Can regulators keep up with the changing landscape?
During the last decade, there has been enormous technological innovation in financial services. The rapid proliferation of FinTech applications has created both a competitive environment for financial services and a risky environment for regulators.
Regulatory authorities have to now ensure public safety while maintaining fair commercial interactions between banks and new FinTech players.
But it’s not easy.
The regulator’s role has changed and there are new dimensions to take into consideration – along with innovation come new responsibilities and new needs to address. As well as safeguarding the market, open banking regulators must carefully design their framework to drive innovation rather than stifle it.
It is clear that regulators have expanded their role from being the ‘watchdog’ of the financial services industry to also becoming major drivers of innovation in their regions.
How the financial regulator’s role has changed
Today, regulators of open banking are:
- protectors of customer data;
- mediators between financial institutions and FinTech companies;
- active promoters of technology;
- major drivers of innovation.
Financial regulatory authorities around the world are becoming powerful drivers of innovation by adopting open banking paradigms to allow their financial ecosystems flourish.
Over 40 countries have already implemented open banking regulations and, across the globe, regulators are strongly considering data-sharing frameworks for the financial services sector.
- A MENA FinTech association report surveying central banks and monetary authorities across 18 Arab countries shows that 94% of regulators see themselves as enablers of Open Banking or as innovators of change.
Regulators have embraced their central roles in the innovation ecosystem and are keen to participate in the global open banking movement.
However, regulating open banking comes with its own challenges:
- there is a fine line between driving and stifling innovation;
- different regions require different approaches and frameworks;
- tools and methodology used by cybercriminals evolve quickly, leaving organisations and citizens unprepared and vulnerable to attacks;
- blurred boundaries between sectors make it difficult to determine who should fall within the scope of a regulatory framework;
- there’s a growing request for regulators to include Big Tech in their legislations to level the data-sharing playing field;
- cross-industry collaboration comes with its own challenges.
Safeguarding people and businesses is still the primary objective for regulators. But new technologies and business models have moulded a completely new landscape, which introduces new duties for regulators. Regulators are now obliged to:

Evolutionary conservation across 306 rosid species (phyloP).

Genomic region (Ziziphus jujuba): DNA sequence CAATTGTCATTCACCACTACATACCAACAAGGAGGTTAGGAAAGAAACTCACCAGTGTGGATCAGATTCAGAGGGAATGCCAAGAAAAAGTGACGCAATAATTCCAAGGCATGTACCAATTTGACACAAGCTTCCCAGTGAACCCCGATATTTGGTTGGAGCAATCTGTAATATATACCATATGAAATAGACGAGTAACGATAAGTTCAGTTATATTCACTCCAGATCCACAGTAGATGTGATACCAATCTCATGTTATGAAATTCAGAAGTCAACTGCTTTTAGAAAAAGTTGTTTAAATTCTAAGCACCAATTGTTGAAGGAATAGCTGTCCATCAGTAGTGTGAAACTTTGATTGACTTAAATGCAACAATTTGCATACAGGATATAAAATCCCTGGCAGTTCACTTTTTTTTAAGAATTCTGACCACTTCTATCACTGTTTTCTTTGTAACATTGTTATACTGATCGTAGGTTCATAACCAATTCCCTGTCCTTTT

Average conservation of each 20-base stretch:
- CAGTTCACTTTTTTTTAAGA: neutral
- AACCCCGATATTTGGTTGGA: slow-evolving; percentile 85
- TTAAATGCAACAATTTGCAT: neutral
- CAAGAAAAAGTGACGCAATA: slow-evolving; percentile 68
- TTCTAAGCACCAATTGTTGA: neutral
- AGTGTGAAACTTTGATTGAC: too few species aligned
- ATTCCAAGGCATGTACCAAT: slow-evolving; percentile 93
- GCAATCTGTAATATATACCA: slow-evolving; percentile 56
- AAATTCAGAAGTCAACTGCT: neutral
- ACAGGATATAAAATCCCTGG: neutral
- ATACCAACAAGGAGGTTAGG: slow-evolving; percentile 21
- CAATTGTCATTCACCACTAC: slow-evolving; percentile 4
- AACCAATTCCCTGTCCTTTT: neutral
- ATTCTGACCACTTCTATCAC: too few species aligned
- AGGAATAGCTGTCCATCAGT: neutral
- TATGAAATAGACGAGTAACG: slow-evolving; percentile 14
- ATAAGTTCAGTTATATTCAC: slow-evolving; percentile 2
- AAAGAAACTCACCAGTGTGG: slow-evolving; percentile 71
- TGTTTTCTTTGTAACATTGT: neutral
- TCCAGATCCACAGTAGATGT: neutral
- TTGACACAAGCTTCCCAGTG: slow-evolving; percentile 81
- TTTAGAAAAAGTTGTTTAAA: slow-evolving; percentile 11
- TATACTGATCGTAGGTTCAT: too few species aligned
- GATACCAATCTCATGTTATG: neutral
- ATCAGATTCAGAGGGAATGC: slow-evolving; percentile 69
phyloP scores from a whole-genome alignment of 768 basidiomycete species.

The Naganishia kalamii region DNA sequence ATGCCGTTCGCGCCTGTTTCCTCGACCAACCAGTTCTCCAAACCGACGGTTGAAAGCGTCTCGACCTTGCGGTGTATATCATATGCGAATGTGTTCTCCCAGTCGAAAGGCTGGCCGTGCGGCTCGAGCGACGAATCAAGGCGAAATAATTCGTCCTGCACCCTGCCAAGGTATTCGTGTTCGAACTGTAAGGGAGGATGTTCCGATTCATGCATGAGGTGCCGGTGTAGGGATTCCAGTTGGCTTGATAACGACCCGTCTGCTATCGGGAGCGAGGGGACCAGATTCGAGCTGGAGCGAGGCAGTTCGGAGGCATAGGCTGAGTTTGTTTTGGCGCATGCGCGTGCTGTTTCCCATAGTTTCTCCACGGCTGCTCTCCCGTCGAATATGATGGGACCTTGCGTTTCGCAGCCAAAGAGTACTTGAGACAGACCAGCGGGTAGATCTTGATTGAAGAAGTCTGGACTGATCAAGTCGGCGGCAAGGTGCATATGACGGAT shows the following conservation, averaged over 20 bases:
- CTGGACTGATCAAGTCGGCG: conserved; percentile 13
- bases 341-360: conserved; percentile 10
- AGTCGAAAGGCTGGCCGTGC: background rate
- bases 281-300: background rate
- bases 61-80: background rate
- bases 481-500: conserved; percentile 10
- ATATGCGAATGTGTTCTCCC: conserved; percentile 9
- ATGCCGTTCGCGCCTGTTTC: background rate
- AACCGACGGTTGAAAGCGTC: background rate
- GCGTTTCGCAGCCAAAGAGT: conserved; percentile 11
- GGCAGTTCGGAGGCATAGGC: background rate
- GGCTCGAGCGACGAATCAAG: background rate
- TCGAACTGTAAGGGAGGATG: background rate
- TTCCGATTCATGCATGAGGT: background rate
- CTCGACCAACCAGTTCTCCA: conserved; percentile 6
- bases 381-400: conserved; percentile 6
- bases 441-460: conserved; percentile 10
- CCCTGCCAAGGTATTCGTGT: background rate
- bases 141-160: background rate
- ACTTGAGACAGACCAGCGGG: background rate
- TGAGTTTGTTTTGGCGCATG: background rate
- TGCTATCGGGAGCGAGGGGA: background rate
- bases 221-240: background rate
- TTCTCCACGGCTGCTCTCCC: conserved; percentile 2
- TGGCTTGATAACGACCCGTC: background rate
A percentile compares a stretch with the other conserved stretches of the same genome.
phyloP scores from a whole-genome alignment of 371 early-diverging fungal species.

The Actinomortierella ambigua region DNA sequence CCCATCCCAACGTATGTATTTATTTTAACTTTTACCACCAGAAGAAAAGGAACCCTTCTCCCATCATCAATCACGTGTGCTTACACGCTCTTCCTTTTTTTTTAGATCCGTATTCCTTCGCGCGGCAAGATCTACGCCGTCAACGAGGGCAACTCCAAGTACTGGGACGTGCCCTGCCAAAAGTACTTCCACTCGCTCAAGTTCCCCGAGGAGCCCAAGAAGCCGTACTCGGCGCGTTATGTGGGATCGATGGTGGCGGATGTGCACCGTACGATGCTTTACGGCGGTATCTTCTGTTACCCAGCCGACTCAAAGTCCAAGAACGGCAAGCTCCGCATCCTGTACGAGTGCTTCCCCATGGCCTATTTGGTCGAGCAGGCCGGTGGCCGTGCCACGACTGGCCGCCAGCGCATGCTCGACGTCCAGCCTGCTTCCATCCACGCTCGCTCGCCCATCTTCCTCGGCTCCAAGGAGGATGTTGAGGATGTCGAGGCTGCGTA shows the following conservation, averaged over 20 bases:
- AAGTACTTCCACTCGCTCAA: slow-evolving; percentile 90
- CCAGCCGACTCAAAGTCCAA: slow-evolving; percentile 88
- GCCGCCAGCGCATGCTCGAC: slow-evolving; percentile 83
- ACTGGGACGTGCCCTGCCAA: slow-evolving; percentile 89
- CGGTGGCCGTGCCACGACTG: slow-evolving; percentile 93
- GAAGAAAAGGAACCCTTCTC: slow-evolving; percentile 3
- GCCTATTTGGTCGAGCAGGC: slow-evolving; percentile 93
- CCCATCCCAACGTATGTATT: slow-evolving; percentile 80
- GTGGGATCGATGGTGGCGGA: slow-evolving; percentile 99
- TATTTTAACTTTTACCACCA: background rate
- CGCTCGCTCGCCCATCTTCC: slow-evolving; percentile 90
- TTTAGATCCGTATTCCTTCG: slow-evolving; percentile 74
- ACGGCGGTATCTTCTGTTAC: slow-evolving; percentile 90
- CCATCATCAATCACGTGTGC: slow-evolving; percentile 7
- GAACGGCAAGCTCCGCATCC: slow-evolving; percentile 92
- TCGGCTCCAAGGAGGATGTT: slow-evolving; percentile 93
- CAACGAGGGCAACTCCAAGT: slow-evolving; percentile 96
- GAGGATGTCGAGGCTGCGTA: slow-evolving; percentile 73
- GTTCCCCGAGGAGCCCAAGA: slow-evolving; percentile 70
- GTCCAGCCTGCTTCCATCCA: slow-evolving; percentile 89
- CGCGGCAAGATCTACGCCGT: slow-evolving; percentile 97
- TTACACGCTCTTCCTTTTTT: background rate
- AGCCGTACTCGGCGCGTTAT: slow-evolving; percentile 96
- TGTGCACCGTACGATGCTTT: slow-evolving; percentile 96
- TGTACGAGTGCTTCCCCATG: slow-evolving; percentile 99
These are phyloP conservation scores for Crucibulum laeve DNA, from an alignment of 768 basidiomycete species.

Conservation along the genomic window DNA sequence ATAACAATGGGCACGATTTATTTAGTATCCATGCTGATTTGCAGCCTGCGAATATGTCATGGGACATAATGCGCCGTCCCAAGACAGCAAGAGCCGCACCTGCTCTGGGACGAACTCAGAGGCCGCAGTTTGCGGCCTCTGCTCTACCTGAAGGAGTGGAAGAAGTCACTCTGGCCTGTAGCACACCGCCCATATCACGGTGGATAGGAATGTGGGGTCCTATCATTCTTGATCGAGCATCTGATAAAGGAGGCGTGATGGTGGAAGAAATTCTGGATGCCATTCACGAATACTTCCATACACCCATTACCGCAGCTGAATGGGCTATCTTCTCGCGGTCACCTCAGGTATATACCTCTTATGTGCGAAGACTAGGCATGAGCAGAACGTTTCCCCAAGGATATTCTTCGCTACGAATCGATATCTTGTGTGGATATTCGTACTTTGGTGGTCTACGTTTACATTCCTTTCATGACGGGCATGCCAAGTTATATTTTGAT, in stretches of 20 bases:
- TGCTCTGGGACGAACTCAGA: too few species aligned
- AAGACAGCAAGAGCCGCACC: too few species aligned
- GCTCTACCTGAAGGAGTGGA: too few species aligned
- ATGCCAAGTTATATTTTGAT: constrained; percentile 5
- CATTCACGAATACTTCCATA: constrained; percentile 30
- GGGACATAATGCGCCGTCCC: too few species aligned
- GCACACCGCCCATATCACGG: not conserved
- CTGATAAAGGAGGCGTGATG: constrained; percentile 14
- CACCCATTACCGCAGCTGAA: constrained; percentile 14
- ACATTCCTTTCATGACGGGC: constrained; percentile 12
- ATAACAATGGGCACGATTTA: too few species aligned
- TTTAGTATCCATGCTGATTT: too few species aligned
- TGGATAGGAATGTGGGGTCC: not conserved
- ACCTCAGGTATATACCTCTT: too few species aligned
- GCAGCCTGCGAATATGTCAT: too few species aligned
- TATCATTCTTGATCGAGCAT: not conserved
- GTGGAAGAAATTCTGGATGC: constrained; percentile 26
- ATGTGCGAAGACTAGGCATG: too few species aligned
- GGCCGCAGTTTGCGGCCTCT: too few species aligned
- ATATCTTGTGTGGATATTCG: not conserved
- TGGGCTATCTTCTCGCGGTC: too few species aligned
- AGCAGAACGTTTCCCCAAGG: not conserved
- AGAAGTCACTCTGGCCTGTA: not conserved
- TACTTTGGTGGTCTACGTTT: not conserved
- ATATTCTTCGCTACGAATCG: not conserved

- leave just enough space in regulation for FinTech innovation to flourish;
- design the framework specifically for your region’s banking and FinTech sector;
- choose effective Authorisation & Consent mechanisms;
- stay up-to-date on cybersecurity and open banking trends to avoid falling behind the innovation curve;
- ensure low-barrier to entry for new market players.
Despite these new responsibilities, regulators recognise the benefits of a regulated, technology-driven financial services landscape. But which path can they take to reach their goal?
4 Approaches to Regulate Open Banking
We’ve identified 4 Open Banking regime models:
- The Commander approach (regulated, top-down, hands-on standardisation): the regulator provides the legal and security framework as well as the technical interfaces, which are standardised across banks;
- The Architect approach (regulated, top-down, hands-free standardisation): the regulator provides the legal and security framework for the regime but not the technical interfaces;
- The Diplomat approach (market-driven, bottom-up, hands-free standardisation): the regulator provides information and guidelines for banks wanting to adopt Open Banking voluntarily;
- The Advocate approach (market-driven, bottom-up, hands-on standardisation): the industry provides a standard that is offered for voluntary adoption.
Whether a regulator adopts one approach or another depends on strategic direction, regional government policy and localised market conditions. Regulators will have to weigh these factors and decide how to regulate Open Banking in their region. It will take time and there is no shortcut other than consulting with experts.
But there’s something you can do right now.
The Open Banking Canvas
The Open Banking Canvas helps regulators and industry bodies alike to direct and steer successful Open Banking programmes.
It addresses 10 key themes and helps pose critical questions for each.
For further details regarding the Open Banking Canvas or instructions on how to use it, refer to our Regulating Open Banking report.